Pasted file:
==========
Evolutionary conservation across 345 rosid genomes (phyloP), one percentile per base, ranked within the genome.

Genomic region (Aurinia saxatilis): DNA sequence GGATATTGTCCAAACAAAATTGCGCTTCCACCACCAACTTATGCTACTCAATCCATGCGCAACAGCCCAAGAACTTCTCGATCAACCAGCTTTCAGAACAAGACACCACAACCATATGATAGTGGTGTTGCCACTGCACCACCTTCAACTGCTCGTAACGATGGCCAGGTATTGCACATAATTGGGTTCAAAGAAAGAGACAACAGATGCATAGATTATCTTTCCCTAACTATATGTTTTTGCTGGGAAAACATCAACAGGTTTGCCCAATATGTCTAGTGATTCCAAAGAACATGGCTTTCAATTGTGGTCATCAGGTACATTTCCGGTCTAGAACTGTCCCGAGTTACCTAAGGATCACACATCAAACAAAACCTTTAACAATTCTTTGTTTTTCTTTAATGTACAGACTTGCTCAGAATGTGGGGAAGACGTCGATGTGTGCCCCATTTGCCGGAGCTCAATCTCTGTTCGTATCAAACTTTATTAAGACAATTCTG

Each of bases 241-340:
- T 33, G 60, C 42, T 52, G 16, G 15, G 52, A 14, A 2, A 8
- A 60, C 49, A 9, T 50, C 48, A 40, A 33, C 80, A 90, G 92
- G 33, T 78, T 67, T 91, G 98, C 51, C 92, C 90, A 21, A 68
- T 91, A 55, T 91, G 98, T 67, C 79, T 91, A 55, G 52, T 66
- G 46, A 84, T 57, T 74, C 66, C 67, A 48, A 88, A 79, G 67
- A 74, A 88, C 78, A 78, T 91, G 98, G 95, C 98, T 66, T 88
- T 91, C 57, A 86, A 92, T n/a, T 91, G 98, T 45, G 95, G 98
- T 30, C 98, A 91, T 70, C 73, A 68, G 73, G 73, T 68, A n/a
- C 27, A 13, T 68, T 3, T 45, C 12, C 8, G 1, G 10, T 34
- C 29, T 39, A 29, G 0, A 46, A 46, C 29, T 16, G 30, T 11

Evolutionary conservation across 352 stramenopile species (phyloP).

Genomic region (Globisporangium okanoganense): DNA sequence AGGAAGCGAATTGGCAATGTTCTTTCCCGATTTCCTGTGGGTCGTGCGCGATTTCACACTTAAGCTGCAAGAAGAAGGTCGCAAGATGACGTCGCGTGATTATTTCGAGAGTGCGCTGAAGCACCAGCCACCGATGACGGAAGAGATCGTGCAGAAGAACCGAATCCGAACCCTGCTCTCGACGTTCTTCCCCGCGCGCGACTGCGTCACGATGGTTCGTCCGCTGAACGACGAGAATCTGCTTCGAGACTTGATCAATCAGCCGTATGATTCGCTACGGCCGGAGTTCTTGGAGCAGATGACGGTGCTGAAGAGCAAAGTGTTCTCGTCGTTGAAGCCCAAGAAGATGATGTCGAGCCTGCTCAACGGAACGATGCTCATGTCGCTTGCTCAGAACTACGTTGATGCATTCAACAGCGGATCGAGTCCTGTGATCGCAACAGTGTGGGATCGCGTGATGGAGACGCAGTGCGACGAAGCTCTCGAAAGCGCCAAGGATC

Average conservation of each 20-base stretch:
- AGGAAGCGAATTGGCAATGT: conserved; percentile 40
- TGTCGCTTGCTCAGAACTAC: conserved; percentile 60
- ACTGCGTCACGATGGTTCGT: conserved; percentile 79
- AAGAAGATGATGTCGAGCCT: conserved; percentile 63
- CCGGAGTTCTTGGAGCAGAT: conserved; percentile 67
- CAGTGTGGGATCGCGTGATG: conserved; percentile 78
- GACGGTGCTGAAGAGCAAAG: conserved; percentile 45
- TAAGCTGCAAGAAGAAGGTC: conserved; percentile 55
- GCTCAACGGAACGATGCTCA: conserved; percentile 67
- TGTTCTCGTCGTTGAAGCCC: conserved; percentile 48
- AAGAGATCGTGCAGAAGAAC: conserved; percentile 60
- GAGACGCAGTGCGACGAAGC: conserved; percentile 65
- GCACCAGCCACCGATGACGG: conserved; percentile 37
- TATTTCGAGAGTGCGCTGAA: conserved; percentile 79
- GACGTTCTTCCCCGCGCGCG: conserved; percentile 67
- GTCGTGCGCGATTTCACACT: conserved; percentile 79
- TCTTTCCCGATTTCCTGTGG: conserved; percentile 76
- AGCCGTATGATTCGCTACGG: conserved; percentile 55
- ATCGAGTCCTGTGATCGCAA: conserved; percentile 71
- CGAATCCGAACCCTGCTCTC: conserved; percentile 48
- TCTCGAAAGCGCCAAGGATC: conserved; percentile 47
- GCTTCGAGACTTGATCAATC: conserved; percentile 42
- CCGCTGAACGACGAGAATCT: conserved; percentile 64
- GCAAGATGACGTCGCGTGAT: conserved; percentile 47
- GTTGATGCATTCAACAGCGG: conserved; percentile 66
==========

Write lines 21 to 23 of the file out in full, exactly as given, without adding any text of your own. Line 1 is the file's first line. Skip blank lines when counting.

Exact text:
- CCGGAGTTCTTGGAGCAGAT: conserved; percentile 67
- CAGTGTGGGATCGCGTGATG: conserved; percentile 78
- GACGGTGCTGAAGAGCAAAG: conserved; percentile 45